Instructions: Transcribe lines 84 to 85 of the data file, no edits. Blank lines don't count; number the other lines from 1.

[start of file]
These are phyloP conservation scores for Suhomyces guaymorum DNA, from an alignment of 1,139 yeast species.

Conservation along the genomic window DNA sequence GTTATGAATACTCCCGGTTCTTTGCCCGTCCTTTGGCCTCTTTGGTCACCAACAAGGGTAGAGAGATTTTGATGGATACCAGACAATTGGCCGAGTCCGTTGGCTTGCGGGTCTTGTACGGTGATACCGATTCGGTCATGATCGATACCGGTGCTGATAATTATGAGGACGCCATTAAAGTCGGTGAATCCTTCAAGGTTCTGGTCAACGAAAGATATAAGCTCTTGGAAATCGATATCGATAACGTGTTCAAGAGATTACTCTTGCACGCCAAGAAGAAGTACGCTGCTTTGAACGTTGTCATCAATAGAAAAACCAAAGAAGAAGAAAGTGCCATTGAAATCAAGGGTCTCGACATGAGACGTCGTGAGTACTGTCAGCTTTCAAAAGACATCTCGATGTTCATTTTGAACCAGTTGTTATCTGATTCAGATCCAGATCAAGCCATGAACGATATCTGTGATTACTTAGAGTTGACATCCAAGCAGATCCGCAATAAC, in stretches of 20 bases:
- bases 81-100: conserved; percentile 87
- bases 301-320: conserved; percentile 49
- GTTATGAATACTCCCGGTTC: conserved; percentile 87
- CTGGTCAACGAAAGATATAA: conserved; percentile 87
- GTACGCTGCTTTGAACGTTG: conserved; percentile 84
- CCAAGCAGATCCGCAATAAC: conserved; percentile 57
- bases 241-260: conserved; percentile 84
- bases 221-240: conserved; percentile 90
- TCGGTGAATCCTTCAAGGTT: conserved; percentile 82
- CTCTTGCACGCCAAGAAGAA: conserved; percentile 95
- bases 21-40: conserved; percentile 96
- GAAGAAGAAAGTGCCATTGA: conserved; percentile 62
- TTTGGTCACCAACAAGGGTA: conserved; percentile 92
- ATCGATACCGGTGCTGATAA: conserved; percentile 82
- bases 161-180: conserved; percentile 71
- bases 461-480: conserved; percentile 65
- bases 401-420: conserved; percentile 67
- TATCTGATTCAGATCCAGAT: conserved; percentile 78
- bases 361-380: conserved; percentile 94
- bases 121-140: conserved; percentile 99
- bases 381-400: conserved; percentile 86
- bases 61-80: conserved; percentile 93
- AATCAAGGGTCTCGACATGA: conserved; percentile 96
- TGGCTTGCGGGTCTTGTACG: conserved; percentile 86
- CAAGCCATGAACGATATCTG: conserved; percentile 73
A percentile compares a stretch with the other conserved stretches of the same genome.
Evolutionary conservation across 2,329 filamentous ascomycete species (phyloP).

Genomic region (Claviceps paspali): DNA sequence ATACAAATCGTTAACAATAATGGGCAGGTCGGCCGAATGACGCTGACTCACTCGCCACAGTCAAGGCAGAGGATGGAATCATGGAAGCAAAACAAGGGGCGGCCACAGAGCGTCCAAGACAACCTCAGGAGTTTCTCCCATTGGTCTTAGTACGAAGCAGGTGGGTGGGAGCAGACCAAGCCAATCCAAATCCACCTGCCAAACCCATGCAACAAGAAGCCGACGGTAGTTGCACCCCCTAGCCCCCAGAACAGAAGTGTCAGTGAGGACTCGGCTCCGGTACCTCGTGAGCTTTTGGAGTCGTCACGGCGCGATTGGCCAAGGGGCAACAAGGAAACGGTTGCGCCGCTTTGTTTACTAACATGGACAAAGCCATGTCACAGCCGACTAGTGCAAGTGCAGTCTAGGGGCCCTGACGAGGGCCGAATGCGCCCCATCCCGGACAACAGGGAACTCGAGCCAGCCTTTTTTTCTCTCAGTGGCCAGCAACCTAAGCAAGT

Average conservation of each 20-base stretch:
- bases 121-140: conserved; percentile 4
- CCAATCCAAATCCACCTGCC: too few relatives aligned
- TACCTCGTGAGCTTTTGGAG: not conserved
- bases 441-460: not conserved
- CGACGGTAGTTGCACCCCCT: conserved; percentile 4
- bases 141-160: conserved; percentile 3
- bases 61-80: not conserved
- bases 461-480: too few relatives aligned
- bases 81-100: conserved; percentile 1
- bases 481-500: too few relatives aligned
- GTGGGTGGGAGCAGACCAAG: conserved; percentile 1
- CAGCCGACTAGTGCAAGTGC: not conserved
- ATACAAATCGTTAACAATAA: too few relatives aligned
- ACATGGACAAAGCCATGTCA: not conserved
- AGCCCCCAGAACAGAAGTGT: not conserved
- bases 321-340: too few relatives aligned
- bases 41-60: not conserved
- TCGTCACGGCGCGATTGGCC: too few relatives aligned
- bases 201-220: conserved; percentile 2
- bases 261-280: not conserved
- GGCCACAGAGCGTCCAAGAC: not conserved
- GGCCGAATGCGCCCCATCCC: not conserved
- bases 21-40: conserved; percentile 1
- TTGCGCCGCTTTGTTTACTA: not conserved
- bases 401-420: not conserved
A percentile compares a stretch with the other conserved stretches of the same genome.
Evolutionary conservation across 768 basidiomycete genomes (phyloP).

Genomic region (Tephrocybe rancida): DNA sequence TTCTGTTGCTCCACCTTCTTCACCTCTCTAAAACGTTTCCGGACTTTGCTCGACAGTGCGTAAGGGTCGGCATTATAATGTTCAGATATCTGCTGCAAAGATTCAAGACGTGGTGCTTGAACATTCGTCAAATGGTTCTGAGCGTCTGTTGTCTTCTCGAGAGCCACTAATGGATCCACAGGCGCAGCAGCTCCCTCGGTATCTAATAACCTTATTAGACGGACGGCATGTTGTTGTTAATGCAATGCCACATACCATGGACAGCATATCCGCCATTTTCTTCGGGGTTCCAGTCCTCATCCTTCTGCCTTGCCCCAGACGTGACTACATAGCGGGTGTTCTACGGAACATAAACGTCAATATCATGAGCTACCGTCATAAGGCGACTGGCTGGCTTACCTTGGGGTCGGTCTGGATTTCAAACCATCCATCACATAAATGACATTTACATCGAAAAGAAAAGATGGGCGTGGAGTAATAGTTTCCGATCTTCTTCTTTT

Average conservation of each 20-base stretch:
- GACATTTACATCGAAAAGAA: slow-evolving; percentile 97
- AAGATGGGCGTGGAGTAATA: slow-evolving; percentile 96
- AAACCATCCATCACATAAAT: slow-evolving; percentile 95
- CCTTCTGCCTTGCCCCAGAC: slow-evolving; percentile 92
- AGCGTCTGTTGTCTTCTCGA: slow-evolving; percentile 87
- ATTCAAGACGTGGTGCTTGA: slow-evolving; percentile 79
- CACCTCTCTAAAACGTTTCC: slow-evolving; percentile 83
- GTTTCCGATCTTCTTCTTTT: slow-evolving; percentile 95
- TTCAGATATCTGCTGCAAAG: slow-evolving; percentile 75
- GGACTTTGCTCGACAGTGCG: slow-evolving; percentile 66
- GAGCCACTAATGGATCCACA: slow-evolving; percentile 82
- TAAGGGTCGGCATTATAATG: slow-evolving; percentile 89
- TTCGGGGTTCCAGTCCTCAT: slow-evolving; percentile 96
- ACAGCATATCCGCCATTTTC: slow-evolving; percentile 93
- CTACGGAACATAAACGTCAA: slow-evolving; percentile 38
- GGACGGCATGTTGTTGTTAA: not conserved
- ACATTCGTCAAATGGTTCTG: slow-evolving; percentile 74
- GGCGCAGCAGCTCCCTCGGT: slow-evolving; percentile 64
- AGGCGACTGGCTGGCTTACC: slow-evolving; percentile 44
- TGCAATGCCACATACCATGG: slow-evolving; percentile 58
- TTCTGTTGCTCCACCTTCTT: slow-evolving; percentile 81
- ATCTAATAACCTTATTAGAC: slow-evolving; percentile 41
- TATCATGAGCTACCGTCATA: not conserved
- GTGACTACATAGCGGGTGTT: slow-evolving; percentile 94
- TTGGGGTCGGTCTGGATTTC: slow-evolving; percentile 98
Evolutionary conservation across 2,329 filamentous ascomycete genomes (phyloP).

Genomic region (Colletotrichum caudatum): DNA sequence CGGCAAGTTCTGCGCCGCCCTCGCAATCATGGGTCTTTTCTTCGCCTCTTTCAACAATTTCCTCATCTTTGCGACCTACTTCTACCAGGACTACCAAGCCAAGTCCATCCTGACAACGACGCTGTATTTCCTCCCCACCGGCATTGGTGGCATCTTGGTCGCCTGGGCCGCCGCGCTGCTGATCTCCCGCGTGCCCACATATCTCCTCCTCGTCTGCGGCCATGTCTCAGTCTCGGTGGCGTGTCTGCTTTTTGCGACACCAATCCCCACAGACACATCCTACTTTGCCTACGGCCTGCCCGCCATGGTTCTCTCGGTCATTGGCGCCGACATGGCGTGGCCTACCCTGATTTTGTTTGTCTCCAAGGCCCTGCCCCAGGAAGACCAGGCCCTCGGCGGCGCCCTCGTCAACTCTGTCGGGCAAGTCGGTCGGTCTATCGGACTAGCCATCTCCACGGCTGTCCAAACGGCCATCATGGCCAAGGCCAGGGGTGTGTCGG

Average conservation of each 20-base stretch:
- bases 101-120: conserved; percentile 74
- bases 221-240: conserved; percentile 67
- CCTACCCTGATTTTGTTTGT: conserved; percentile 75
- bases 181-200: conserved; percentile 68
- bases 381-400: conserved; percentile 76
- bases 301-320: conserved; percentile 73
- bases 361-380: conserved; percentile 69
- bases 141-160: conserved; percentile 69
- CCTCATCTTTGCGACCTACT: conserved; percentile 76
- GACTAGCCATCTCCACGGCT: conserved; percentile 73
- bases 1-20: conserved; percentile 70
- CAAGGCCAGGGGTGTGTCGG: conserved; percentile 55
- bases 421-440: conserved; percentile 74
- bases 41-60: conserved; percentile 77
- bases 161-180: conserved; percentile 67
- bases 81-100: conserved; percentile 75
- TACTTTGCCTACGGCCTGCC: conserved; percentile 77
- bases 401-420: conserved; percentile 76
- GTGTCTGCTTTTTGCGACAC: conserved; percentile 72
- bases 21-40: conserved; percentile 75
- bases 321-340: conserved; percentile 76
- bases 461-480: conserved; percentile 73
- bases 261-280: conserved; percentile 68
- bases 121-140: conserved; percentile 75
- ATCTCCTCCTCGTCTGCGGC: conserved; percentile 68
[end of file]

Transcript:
- GTGACTACATAGCGGGTGTT: slow-evolving; percentile 94
- TTGGGGTCGGTCTGGATTTC: slow-evolving; percentile 98